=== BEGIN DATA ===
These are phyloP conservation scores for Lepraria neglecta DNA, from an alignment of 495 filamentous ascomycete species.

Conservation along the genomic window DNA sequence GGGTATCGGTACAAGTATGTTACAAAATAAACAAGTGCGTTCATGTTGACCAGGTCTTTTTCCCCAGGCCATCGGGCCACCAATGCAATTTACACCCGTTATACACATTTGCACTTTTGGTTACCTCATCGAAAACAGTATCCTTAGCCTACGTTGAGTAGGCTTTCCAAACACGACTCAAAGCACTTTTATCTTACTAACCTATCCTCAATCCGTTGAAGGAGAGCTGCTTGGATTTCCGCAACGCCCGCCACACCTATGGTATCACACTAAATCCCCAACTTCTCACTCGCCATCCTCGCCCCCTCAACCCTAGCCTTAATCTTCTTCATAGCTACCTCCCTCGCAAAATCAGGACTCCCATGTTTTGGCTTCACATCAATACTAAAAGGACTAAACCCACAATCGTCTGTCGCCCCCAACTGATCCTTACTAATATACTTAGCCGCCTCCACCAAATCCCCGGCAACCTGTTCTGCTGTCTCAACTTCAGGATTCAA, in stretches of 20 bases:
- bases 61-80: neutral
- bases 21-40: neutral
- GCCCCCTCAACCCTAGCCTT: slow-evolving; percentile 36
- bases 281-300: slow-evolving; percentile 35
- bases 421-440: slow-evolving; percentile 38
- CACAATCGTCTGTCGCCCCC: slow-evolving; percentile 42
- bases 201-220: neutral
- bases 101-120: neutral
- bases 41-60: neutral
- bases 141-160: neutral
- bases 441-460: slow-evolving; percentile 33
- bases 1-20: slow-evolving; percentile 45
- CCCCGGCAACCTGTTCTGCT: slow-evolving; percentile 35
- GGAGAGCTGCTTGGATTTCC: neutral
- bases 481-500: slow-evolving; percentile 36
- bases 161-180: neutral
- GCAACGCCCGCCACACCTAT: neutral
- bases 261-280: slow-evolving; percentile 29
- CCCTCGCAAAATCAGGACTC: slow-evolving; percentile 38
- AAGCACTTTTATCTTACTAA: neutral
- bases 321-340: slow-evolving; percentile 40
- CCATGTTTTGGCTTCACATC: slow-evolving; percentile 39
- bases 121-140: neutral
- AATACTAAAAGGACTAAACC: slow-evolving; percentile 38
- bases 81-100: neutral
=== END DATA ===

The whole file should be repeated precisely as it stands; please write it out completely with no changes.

These are phyloP conservation scores for Lepraria neglecta DNA, from an alignment of 495 filamentous ascomycete species.

Conservation along the genomic window DNA sequence GGGTATCGGTACAAGTATGTTACAAAATAAACAAGTGCGTTCATGTTGACCAGGTCTTTTTCCCCAGGCCATCGGGCCACCAATGCAATTTACACCCGTTATACACATTTGCACTTTTGGTTACCTCATCGAAAACAGTATCCTTAGCCTACGTTGAGTAGGCTTTCCAAACACGACTCAAAGCACTTTTATCTTACTAACCTATCCTCAATCCGTTGAAGGAGAGCTGCTTGGATTTCCGCAACGCCCGCCACACCTATGGTATCACACTAAATCCCCAACTTCTCACTCGCCATCCTCGCCCCCTCAACCCTAGCCTTAATCTTCTTCATAGCTACCTCCCTCGCAAAATCAGGACTCCCATGTTTTGGCTTCACATCAATACTAAAAGGACTAAACCCACAATCGTCTGTCGCCCCCAACTGATCCTTACTAATATACTTAGCCGCCTCCACCAAATCCCCGGCAACCTGTTCTGCTGTCTCAACTTCAGGATTCAA, in stretches of 20 bases:
- bases 61-80: neutral
- bases 21-40: neutral
- GCCCCCTCAACCCTAGCCTT: slow-evolving; percentile 36
- bases 281-300: slow-evolving; percentile 35
- bases 421-440: slow-evolving; percentile 38
- CACAATCGTCTGTCGCCCCC: slow-evolving; percentile 42
- bases 201-220: neutral
- bases 101-120: neutral
- bases 41-60: neutral
- bases 141-160: neutral
- bases 441-460: slow-evolving; percentile 33
- bases 1-20: slow-evolving; percentile 45
- CCCCGGCAACCTGTTCTGCT: slow-evolving; percentile 35
- GGAGAGCTGCTTGGATTTCC: neutral
- bases 481-500: slow-evolving; percentile 36
- bases 161-180: neutral
- GCAACGCCCGCCACACCTAT: neutral
- bases 261-280: slow-evolving; percentile 29
- CCCTCGCAAAATCAGGACTC: slow-evolving; percentile 38
- AAGCACTTTTATCTTACTAA: neutral
- bases 321-340: slow-evolving; percentile 40
- CCATGTTTTGGCTTCACATC: slow-evolving; percentile 39
- bases 121-140: neutral
- AATACTAAAAGGACTAAACC: slow-evolving; percentile 38
- bases 81-100: neutral